The other weekend I went to a professional soccer game of Arica versus La Serena at the stadium in Arica. As it turns out, you don’t need an ID to get a ticket but you do need some form of ID to enter the stadium. It also turns out that all Gringas look the same. One of the girls hadn’t brought any form of photo ID because we haven’t needed it before so she used a secondary form of identification from another girl in the program and it worked out fine. However, we weren’t clear yet. Apparently you can’t bring water bottles into the stadium. We thought that it was because of the liquid but as a Carabinero (policeman) explained to us, it’s actually because people throw them at players occasionally. They were nice enough to let us through with our bottles as long as we kept them hidden in a bag for the remainder of the game. I thought the comment about throwing water bottles was odd until I saw the fans. Everyone had a blue Arica jersey on and there were even several fans who had drums and spent the entire game singing and chanting. Despite the energy of the fans, there weren’t very many people there. The game was very fun but Arica did lose by two points.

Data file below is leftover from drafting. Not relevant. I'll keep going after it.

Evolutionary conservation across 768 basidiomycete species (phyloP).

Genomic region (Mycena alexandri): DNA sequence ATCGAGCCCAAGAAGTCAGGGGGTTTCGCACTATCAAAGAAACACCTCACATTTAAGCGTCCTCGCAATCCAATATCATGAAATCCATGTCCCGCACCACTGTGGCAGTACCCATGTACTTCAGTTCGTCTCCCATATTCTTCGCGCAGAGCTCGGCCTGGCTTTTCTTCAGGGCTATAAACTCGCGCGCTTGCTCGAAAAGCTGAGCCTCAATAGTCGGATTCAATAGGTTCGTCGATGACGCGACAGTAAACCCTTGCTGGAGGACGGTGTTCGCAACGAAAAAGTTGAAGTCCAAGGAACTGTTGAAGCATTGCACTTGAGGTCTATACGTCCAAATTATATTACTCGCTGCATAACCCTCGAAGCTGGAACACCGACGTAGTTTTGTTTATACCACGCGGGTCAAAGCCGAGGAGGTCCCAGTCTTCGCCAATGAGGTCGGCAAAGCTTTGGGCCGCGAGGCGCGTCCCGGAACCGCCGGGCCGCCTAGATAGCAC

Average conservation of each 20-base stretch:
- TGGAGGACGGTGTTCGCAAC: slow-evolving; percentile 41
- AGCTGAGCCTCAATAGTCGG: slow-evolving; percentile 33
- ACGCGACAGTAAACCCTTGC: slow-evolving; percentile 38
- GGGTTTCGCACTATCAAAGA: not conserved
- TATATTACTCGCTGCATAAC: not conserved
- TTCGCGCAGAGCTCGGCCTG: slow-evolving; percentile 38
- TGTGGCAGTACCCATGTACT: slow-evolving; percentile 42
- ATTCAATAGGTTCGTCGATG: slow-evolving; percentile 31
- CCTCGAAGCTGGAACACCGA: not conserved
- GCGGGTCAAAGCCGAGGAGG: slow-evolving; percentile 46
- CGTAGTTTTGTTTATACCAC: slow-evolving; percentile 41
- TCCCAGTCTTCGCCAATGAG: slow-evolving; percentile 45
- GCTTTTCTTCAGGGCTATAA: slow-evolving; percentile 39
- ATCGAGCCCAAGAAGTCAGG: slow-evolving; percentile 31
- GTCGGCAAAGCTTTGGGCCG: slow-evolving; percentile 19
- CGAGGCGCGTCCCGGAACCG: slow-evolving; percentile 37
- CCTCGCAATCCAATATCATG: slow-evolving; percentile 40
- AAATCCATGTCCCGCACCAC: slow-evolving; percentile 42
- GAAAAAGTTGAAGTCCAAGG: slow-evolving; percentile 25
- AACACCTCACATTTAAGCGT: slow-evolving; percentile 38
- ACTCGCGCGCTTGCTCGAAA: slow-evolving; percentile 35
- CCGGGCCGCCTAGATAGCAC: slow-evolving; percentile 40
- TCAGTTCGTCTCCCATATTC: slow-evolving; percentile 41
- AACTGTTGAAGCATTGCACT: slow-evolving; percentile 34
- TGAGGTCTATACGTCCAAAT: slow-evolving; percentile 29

So yesterday was International Women’s Day. Arica had a Women’s March that started at 7:00 pm and walked through the streets into el centro, the main shopping street in Arica. Many of us from the program joined. We made signs after class and headed over. I was surprised by how many people there were. Arica is a fairly small city but there were at least 200 people there for the march. Many of the people marching were men as well. I was excited about this but I also realized that all the men in the march were in their mid 20’s and earlier 30’s. I was a little disappointed to not see any men older than that participating. They handed out sheets with chants written on them so everyone could join in as we walked. The chants centered around the desire for access to contraception and legal abortions to prevent deaths from operations in dangerous places. The other chants referred to violence that women face on a daily basis. Almost every had signs or flags. I was pleasantly surprised by the respect bystanders showed us as we walked through the streets escorted by a few policemen on motorcycles and walking. I did not see or hear anything done with malice or malintent. Once the marched entered el centro, everyone was chanting in unison. It was a very powerful experience. I felt honored to be a part of this experience. It reminded me of how far women have come but also of how much work we still have to do. I was reminded of how lucky I am to be from a place that does provide access to contraception and legal abortions to protect women. I was also proud to see the community of Arica come together to support women and their right to live without fear or discrimination based on their gender.